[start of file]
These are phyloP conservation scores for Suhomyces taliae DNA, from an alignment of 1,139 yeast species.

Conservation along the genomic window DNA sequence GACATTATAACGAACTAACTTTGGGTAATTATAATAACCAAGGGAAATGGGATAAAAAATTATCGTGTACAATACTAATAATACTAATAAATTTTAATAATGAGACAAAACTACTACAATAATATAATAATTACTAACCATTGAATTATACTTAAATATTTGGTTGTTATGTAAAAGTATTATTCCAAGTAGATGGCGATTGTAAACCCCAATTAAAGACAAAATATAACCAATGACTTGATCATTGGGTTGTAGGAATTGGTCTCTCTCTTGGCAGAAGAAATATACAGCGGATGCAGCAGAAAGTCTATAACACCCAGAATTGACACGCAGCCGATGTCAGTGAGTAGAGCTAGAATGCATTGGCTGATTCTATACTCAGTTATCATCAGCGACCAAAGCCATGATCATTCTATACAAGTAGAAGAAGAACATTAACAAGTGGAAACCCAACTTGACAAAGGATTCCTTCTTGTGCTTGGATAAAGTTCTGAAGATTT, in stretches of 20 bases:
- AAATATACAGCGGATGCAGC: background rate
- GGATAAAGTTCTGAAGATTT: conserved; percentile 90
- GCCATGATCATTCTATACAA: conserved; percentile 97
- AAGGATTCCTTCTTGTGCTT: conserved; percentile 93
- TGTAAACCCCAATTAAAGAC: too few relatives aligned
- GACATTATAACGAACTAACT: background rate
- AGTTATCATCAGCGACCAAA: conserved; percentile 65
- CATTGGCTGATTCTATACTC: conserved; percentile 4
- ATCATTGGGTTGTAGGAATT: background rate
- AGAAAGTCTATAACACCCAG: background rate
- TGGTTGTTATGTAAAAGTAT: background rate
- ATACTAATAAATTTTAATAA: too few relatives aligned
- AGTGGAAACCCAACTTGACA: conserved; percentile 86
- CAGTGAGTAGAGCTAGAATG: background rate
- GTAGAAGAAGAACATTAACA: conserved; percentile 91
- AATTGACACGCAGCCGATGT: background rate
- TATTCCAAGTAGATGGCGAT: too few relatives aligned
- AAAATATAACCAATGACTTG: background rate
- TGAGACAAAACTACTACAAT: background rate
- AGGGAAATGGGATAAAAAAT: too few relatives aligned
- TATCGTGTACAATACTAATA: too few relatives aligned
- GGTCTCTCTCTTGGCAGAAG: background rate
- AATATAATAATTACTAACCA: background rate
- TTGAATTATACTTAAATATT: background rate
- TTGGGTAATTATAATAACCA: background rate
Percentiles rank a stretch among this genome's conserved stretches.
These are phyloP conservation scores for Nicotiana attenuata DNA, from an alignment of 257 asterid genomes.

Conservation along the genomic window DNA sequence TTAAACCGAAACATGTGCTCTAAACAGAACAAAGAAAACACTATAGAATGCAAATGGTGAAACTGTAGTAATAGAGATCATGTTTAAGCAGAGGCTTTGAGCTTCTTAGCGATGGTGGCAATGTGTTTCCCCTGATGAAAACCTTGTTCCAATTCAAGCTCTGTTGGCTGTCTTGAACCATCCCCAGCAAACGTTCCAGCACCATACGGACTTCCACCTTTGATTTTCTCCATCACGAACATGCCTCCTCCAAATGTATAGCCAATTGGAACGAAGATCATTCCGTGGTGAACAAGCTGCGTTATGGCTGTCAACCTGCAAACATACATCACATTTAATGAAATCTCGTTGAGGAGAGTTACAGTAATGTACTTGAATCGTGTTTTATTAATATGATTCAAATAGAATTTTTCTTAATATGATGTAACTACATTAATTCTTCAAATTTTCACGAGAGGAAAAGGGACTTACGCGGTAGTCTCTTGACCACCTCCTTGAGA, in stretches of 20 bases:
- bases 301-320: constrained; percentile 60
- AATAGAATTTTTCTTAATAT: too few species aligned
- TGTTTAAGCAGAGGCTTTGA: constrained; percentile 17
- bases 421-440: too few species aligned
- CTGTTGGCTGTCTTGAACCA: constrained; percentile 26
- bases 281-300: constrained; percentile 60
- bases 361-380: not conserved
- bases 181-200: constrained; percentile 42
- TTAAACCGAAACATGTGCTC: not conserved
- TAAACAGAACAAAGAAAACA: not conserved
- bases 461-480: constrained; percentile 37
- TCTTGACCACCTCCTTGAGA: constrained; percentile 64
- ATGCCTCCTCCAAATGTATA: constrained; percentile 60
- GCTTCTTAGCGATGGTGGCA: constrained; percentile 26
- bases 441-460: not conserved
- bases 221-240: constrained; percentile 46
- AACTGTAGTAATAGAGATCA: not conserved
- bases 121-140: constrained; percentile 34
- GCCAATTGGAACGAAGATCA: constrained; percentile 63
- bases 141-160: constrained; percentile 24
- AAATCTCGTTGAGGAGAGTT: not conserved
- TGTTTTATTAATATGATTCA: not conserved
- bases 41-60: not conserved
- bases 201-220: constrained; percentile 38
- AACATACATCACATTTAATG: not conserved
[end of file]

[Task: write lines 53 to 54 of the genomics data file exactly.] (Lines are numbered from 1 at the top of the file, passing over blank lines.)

- bases 41-60: not conserved
- bases 201-220: constrained; percentile 38